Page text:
Yes, of course I can offer a thought of support to a stranger, a moment of kindness to anybody that needs it, but I have a propensity for becoming overwhelmed by the fear that, if it happened to her, it can happen to me. Nobody should have that many supporting reminders of an improbable and unhealthy game of chance being played with their life and loved ones.
All of a sudden, I know so much about so many people, and I shouldn’t. But, like the reporters on CNN, people seem to strangely enjoy being the bearers of any glimmer of bad news. Recently, I came across the term, ‘stormy-weather friends,’ and unfortunately, it’s apt. For some reason, some people want to be close to tragedy. They want to be a hand-holder, yes, offering comfort and support and soliciting it – voraciously – from others, but I kinda think they also want to be personally involved.
Twitter, the blogosphere, and all of our online access points allow us to connect with people and communities in a way that is precious and priceless. It can make the world seem friendlier, smaller, easier to navigate. But it can also shrink to a scary, sensationalized microcosm where the laws of probability are inflated and where human instinct to reach out can be perverted into an implied permission to simply spread gossip.
I do believe that, like my mother and her parental concern over her daughter’s safety a decade ago, most people are acting on good intentions based on the information they have been fed. But I’m at the point where I think that I need to follow the advice I myself offered on those trans-continental phone calls so many years ago – it’s time to get a grip, to stop playing six-degrees of separation with catastrophe and when it all gets to be too much, to do what I told my mother to do – to trust when I say that the world is generally a good place, a safe place, and if I’m still not convinced, to turn around and look at the joyful faces of my happy, healthy children – to appreciate the beauty that surrounds me and the sun shining in my window. And as far as the computer goes, well, sometimes the only thing to do is to just turn it off.
I have always been a teensy weensy bit bitter that, although my older sister and I have never been, my parents took my younger brother and sister to Disney World at least 3 or 4 times when they were little. I know that in the scheme of things, this is not a great hardship, but still, what kid doesn’t want to go to Disney World? It is something that we never let our parents forget, and tease my mom about to this day.
Fast forward a few years, and I am now the mother of two small girls. We have had the opportunity to go to Florida at least once every year since they were born, and will be heading South once again in February. And this year, we’re doing it.
We’re taking the girls to the Big D.
My husband is psychically preparing, taking deep breaths and shedding his hate-on of commercialism for the good of the family, and I am doing the practical prep, making lists and researching and doing laundry and getting passports.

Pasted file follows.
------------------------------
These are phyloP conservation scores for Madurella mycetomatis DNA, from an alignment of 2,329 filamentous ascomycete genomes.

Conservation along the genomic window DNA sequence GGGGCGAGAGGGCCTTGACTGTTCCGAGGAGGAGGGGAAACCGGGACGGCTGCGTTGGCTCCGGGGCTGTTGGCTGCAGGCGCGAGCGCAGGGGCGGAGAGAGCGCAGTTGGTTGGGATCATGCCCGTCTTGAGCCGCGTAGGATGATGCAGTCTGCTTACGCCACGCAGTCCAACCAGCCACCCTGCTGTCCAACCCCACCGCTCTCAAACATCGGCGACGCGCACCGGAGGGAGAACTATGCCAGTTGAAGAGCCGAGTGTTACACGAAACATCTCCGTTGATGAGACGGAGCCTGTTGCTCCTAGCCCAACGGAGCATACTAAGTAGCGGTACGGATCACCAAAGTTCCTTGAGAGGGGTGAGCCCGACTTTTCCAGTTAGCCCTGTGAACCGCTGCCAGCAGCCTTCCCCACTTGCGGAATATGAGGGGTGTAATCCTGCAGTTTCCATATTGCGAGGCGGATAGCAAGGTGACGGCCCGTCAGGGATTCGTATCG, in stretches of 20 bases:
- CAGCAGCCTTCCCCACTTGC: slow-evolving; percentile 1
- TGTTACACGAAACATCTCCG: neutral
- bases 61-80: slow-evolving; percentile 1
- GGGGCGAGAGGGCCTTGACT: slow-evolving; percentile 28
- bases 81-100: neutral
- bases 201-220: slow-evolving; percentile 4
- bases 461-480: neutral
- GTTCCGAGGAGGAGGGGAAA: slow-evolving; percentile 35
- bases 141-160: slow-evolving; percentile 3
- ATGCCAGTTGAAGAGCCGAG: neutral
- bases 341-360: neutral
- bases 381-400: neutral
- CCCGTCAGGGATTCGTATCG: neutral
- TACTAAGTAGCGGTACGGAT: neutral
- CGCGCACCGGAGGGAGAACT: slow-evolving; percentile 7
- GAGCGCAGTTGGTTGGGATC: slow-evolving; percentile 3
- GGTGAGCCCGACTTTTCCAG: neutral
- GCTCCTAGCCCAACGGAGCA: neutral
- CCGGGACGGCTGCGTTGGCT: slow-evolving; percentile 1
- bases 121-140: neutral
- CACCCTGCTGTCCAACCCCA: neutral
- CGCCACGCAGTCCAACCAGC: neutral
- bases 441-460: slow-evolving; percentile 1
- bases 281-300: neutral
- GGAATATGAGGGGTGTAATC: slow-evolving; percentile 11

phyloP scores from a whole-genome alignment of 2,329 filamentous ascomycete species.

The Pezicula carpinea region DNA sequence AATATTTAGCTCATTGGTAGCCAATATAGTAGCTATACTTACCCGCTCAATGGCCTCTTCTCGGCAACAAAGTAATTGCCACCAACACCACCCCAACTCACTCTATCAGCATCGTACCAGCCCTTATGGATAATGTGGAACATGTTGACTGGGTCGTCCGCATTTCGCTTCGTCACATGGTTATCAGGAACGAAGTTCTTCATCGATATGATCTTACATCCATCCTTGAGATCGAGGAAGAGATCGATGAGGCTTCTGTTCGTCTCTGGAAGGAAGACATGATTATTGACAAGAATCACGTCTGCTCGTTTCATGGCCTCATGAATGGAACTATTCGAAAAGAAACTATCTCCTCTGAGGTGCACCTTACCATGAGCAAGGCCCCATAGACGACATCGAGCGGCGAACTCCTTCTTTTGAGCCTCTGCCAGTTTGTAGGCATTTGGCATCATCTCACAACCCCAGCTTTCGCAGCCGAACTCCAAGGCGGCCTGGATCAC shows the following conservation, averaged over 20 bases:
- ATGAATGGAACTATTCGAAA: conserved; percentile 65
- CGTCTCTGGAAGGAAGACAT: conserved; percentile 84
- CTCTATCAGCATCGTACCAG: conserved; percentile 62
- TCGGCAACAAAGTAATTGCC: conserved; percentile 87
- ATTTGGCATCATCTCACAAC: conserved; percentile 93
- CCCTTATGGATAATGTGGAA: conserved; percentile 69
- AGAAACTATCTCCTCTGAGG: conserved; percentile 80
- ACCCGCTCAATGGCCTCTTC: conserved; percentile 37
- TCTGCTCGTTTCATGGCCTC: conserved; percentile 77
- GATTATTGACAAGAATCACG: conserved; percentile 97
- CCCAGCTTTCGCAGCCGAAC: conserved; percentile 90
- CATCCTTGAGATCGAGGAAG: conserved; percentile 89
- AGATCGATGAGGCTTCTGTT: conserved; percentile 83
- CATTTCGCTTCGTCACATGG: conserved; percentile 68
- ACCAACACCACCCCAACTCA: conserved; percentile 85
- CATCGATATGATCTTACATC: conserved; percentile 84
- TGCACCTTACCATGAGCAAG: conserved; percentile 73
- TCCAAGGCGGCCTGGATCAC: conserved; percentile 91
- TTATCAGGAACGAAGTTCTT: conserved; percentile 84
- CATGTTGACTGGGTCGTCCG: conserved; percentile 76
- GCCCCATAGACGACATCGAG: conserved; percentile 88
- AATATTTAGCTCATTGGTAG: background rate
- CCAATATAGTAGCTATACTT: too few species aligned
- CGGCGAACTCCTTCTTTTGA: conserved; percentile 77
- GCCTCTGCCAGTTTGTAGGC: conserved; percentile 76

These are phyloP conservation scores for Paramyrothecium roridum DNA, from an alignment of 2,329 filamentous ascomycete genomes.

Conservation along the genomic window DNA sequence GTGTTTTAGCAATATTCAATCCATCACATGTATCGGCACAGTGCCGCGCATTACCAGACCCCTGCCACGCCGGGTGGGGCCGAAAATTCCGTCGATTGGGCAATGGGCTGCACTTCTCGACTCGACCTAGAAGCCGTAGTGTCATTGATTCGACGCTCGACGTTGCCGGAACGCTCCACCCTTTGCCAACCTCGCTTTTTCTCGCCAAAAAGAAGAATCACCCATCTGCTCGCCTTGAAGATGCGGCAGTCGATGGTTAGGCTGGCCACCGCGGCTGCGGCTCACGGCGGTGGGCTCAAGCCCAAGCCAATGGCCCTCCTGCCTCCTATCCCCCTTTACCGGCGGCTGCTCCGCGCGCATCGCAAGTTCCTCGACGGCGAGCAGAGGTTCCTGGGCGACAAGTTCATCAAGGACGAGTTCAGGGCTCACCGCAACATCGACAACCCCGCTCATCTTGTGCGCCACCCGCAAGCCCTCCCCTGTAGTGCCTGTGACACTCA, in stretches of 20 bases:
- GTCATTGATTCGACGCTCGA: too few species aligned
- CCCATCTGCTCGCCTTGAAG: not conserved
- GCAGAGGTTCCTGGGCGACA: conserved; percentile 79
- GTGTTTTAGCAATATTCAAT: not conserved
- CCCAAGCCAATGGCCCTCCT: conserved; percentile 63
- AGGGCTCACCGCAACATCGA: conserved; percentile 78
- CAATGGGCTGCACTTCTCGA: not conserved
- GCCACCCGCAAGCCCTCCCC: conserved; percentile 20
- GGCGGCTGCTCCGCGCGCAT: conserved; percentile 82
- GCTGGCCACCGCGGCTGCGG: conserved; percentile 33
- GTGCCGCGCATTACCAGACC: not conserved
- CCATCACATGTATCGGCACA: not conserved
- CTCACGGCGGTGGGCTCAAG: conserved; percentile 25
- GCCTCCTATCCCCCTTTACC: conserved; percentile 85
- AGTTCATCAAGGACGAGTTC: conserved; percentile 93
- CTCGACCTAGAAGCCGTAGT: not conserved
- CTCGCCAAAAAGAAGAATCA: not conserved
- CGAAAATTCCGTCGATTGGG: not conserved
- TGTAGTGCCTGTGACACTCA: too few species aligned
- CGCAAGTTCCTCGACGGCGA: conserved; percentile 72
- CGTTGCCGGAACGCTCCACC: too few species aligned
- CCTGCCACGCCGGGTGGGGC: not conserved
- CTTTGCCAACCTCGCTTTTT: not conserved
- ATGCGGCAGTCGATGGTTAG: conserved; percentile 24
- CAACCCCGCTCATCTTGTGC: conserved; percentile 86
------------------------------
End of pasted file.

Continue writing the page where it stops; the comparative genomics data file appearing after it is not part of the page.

But there’s something else we’re going to do to prepare – we’re taking the girls, compliments of Mom Central, to Disney On Ice: Princess Classics on December 18. My girls will no doubt be thrilled by the spectacle, and although their Disney ‘education’ extends little beyond the faces on Dove’s pull-ups and a few storybooks, they dig the Princesses. I can’t wait to enjoy their enjoyment at the show.
And I am absolutely thrilled to have the opportunity to offer one lucky GTA area family an early Christmas present – 4 tickets to the December 18 performance of Disney On Ice: Princess Classics.
To enter the draw, simply leave a comment, along with the identity of your favourite Disney Princess. I’ll start – my favourite is Jasmine – or, as my daughter calls her (and don’t you dare correct her) – Jazzbert.
The winner will be randomly chosen on Thursday, December 10.
‘This baby will have her own bed, in her own room.’
‘Of course I’ll leave the baby with other people.’
‘I’m having a midwife, but I'm giving birth in the hospital.’
‘I’m fine with my baby taking a bottle or a soother.’
‘Babies cry. It’s not going to stress me out too much.’
‘My life and my relationship with my husband will always come first.’
‘I’m not going to be one of those mothers.’
It’s true – I said all of those things. Some of them I said while I was pregnant with my first, and some I said long before pregnancy was a hope or dream for Chris and me. And at the time, flush with the bravado of the child-free and sleep-fat, I actually believed those things.
I would state these things with surety, with conviction and with judgment. Of course, I was not (yet) judging myself, but those other mothers; my sister and her friends – and some of my own friends – who spent an hour putting their kids to sleep while I waited for their return downstairs, bored and irritated; who wore their babies like barnacles and never. ever. left them at home; who were always and forever whipping out their boobs for kids who seemed already old enough to undo their mother’s goddam bra themselves.